I have not detected the development of such a doctrine in the speeches of the Foreign Secretary, including his speech today. The Opposition support much in his policy, but we require the Government as a whole to get their act together on policy and to be more effective on delivery. In short, we believe that it is time for them to get a grip.

Several hon. Members rose

Mr Deputy Speaker (Mr Nigel Evans): Order. A time limit of eight minutes will be imposed, plus two minutes for injury time. However, I caution Members to frame a six-minute speech in their heads, because that is what they are likely to be allotted by the time they are called.

6.43 pm

Sir Malcolm Rifkind (Kensington) (Con): In the short time available, I shall concentrate my comments on two matters: first, the conclusions we should draw from bin Laden’s demise, and secondly, the remaining challenges faced by the international community with regard to Libya.

Bin Laden’s demise was of course an historic event. We should not underestimate the significance of the US special forces operation, or of the extraordinary intelligence operation that their achievement represented. The timing of the operation is significant in that it happened right in the middle of the Arab spring. What could better demonstrate the ultimate irrelevance of what al-Qaeda has to offer? There is reason to believe—a massive amount of evidence has emerged from throughout the Arab world—that the lure and attraction of, and the significance of and interest in, al-Qaeda are beginning to wane. Al-Qaeda not only does not feature in the demands of the hundreds of thousands of people who demonstrate throughout the Arab world for reform and change, but it has been positively rejected by many as they advance claims for universal values.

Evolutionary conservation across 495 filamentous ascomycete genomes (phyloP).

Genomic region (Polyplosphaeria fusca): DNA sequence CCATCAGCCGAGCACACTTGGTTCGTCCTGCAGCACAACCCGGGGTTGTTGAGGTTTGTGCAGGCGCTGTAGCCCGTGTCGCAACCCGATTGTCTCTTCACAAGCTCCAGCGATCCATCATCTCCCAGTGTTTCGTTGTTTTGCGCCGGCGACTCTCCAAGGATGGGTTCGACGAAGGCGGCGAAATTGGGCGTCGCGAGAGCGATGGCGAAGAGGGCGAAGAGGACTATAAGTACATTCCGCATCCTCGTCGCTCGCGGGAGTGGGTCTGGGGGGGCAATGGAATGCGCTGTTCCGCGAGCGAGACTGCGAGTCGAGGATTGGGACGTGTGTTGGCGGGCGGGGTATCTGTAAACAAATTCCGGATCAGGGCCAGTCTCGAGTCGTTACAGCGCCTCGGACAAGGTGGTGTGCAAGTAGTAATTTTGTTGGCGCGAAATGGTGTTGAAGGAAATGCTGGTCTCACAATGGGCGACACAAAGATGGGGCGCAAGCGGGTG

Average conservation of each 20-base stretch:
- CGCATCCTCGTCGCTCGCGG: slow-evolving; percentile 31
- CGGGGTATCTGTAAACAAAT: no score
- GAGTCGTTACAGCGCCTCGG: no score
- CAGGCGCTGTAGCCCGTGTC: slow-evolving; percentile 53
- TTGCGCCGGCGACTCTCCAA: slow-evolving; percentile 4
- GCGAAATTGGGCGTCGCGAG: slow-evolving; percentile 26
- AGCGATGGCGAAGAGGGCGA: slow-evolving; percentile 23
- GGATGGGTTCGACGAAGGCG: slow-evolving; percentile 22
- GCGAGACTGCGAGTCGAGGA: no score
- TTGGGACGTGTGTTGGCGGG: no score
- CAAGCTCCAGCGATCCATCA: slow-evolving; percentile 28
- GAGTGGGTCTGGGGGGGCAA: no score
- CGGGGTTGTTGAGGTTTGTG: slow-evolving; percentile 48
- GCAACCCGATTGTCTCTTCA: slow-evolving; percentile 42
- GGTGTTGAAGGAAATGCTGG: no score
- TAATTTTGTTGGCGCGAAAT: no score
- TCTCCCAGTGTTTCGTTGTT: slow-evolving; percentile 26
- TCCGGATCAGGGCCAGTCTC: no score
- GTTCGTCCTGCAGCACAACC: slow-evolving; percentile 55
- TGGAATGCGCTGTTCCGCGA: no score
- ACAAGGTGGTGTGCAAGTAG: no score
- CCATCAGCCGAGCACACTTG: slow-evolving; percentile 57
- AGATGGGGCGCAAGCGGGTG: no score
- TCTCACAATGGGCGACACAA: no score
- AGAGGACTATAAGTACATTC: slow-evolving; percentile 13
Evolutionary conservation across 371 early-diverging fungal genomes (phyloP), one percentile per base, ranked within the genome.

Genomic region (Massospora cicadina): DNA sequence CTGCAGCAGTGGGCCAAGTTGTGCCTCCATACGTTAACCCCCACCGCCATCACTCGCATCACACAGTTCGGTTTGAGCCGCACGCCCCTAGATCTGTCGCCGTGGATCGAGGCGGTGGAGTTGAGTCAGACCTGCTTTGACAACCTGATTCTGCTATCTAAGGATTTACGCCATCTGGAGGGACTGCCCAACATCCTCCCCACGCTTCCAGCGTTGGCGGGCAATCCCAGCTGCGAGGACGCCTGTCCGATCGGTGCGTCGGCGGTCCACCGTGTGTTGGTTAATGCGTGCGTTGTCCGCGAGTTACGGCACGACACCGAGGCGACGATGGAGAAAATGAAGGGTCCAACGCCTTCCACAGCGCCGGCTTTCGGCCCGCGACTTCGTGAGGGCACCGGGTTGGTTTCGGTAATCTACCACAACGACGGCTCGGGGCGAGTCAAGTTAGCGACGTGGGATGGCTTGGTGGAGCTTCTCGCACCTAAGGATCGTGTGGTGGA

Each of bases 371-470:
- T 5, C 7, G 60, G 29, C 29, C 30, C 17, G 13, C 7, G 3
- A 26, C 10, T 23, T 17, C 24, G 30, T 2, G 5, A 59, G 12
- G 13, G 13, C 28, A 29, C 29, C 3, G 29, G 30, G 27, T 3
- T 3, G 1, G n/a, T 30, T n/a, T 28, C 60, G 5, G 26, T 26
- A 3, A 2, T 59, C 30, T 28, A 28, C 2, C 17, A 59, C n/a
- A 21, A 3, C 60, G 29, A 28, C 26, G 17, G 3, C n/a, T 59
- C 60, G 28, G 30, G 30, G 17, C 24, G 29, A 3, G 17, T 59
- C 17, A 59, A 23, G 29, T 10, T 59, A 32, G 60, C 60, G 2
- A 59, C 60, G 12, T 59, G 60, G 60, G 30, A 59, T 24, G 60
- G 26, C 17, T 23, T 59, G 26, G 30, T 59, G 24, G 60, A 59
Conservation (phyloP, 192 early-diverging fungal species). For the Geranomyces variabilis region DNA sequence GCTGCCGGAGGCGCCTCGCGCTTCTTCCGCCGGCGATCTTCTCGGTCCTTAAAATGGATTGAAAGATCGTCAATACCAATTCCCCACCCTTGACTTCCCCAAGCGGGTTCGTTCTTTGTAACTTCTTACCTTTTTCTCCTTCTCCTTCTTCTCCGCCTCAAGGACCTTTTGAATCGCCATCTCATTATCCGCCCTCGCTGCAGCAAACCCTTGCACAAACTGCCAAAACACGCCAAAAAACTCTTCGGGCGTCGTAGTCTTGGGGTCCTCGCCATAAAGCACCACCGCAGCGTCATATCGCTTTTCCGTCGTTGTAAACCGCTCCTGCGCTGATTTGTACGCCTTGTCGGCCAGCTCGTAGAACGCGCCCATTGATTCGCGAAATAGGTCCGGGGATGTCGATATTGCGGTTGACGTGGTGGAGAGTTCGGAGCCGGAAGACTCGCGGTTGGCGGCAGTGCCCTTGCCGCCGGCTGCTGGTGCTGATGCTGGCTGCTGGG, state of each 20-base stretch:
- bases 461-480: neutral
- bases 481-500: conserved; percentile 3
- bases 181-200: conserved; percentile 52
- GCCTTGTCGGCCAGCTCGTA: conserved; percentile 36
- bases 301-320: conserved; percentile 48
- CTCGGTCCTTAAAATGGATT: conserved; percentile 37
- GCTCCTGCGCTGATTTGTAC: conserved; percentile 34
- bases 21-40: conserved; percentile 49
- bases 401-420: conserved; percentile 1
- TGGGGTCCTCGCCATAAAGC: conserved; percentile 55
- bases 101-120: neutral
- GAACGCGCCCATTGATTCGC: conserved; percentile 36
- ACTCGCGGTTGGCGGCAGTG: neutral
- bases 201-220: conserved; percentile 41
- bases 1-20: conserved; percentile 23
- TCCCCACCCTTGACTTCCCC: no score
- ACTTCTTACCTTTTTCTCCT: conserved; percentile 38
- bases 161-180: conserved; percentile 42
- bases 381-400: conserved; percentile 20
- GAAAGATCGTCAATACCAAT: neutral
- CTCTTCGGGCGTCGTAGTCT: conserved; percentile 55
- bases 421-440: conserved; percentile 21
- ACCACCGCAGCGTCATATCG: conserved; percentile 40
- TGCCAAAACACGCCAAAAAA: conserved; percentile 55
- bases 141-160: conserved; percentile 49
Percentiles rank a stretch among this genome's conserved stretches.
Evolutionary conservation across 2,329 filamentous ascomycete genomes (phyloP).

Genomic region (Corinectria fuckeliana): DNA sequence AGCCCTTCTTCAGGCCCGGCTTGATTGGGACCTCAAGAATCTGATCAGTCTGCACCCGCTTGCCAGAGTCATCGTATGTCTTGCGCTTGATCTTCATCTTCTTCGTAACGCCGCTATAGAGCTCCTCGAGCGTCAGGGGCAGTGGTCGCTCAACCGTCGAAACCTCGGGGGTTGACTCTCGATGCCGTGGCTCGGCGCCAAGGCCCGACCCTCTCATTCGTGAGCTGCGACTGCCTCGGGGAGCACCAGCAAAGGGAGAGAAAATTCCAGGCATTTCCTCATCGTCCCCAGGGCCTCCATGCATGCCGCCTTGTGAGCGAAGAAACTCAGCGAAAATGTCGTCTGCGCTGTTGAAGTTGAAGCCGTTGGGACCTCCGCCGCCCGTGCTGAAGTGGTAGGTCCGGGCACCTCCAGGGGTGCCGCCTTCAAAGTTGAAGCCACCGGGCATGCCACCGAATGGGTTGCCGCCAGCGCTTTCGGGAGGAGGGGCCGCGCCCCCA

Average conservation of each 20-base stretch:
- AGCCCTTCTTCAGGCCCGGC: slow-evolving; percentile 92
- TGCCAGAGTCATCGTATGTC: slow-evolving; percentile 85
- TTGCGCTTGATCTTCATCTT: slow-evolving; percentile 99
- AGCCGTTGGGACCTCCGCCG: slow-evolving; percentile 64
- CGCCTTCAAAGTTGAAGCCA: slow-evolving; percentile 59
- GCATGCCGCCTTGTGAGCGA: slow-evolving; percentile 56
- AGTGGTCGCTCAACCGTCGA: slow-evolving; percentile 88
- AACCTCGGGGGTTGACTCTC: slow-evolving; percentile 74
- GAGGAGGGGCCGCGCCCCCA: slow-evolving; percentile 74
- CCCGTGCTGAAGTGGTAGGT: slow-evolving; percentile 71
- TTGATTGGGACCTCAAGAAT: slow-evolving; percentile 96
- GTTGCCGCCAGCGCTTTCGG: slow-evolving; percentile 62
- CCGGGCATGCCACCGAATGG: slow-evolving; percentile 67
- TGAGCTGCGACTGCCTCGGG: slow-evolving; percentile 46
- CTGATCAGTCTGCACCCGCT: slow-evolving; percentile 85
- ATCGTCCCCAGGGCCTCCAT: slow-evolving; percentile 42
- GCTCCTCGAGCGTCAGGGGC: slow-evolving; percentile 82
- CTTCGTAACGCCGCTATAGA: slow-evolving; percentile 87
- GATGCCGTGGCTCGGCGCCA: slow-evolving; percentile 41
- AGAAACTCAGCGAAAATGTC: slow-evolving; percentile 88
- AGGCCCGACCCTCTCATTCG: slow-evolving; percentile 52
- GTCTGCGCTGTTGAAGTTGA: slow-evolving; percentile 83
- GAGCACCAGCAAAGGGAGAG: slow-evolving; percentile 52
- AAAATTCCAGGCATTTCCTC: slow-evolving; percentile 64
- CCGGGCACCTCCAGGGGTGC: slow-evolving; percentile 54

However, if we begin to believe that the attraction of al-Qaeda is waning in the Arab world, I caution the House against coming to a similar conclusion with

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regard to Pakistan. We are in a very different time zone there when it comes to the possibilities of change. Bin Laden may have been of Saudi or Yemeni origin, but we should remember that ultimately the al-Qaeda movement originated in south Asia, not in the Arab world. We also know that that happened in the context of experiences in Pakistan and Afghanistan. It is perhaps significant and not irrelevant—I do not want to anticipate events—that the only revenge act so far in response to the assassination of bin Laden has come not from al-Qaeda or the Afghan Taliban, but from the Pakistani Taliban, who feel, and who have expressed sympathy for al-Qaeda and endorsed it.

That is significant for how we see developments in Afghanistan. There is a powerful argument for saying that if our original purpose for going into Afghanistan was the threat of al-Qaeda operating from within the country, that reason is now much less valid than it has been at any time in the past few years. However, the question of the timing and method of our withdrawal from Afghanistan must take into account not just the implications within that country, but to an even greater extent, the possible consequences for the destabilisation of Pakistan. Up to now, we have primarily worried about the consequences of al-Qaeda or the Afghan Taliban using the border as a refuge zone, but in some ways, things are now the other way around. As the right hon. Member for Warley (Mr Spellar) said, the problem in Pakistan is of far greater significance to the wider stability of the world, and it must be given priority. I hope that that is taken into account.